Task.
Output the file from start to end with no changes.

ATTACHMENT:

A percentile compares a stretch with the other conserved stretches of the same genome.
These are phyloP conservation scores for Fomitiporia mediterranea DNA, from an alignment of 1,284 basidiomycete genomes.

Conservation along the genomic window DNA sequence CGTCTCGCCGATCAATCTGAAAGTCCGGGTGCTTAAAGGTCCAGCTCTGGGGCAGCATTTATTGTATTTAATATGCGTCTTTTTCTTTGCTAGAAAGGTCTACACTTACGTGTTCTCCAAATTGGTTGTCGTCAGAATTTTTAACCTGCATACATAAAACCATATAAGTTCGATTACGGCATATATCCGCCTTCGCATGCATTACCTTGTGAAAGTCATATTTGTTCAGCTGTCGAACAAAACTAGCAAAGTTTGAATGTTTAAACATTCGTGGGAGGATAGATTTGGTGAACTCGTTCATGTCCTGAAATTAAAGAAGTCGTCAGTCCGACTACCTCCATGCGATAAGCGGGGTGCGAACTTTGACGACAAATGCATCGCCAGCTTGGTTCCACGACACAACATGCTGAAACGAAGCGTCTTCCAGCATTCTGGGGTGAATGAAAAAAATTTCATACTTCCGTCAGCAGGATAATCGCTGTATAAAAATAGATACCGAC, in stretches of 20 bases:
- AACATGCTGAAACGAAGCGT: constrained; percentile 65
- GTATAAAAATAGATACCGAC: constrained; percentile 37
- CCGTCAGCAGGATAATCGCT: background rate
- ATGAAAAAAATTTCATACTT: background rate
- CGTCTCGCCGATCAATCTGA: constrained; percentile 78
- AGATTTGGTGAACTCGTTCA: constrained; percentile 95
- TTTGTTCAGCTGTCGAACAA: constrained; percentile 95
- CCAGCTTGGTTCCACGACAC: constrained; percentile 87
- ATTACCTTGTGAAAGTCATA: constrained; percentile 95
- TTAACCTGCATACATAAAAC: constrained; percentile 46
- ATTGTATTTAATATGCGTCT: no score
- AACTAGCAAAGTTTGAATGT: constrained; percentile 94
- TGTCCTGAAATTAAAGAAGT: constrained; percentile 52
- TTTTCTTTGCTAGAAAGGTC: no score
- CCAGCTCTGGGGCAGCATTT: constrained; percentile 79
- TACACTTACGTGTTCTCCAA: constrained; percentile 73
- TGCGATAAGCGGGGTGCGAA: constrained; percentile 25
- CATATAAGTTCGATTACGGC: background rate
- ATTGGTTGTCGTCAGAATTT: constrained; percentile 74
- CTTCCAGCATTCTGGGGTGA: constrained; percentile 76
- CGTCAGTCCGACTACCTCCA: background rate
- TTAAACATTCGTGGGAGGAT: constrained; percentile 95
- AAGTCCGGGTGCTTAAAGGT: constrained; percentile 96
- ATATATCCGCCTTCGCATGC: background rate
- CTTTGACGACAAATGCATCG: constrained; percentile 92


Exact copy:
A percentile compares a stretch with the other conserved stretches of the same genome.
These are phyloP conservation scores for Fomitiporia mediterranea DNA, from an alignment of 1,284 basidiomycete genomes.

Conservation along the genomic window DNA sequence CGTCTCGCCGATCAATCTGAAAGTCCGGGTGCTTAAAGGTCCAGCTCTGGGGCAGCATTTATTGTATTTAATATGCGTCTTTTTCTTTGCTAGAAAGGTCTACACTTACGTGTTCTCCAAATTGGTTGTCGTCAGAATTTTTAACCTGCATACATAAAACCATATAAGTTCGATTACGGCATATATCCGCCTTCGCATGCATTACCTTGTGAAAGTCATATTTGTTCAGCTGTCGAACAAAACTAGCAAAGTTTGAATGTTTAAACATTCGTGGGAGGATAGATTTGGTGAACTCGTTCATGTCCTGAAATTAAAGAAGTCGTCAGTCCGACTACCTCCATGCGATAAGCGGGGTGCGAACTTTGACGACAAATGCATCGCCAGCTTGGTTCCACGACACAACATGCTGAAACGAAGCGTCTTCCAGCATTCTGGGGTGAATGAAAAAAATTTCATACTTCCGTCAGCAGGATAATCGCTGTATAAAAATAGATACCGAC, in stretches of 20 bases:
- AACATGCTGAAACGAAGCGT: constrained; percentile 65
- GTATAAAAATAGATACCGAC: constrained; percentile 37
- CCGTCAGCAGGATAATCGCT: background rate
- ATGAAAAAAATTTCATACTT: background rate
- CGTCTCGCCGATCAATCTGA: constrained; percentile 78
- AGATTTGGTGAACTCGTTCA: constrained; percentile 95
- TTTGTTCAGCTGTCGAACAA: constrained; percentile 95
- CCAGCTTGGTTCCACGACAC: constrained; percentile 87
- ATTACCTTGTGAAAGTCATA: constrained; percentile 95
- TTAACCTGCATACATAAAAC: constrained; percentile 46
- ATTGTATTTAATATGCGTCT: no score
- AACTAGCAAAGTTTGAATGT: constrained; percentile 94
- TGTCCTGAAATTAAAGAAGT: constrained; percentile 52
- TTTTCTTTGCTAGAAAGGTC: no score
- CCAGCTCTGGGGCAGCATTT: constrained; percentile 79
- TACACTTACGTGTTCTCCAA: constrained; percentile 73
- TGCGATAAGCGGGGTGCGAA: constrained; percentile 25
- CATATAAGTTCGATTACGGC: background rate
- ATTGGTTGTCGTCAGAATTT: constrained; percentile 74
- CTTCCAGCATTCTGGGGTGA: constrained; percentile 76
- CGTCAGTCCGACTACCTCCA: background rate
- TTAAACATTCGTGGGAGGAT: constrained; percentile 95
- AAGTCCGGGTGCTTAAAGGT: constrained; percentile 96
- ATATATCCGCCTTCGCATGC: background rate
- CTTTGACGACAAATGCATCG: constrained; percentile 92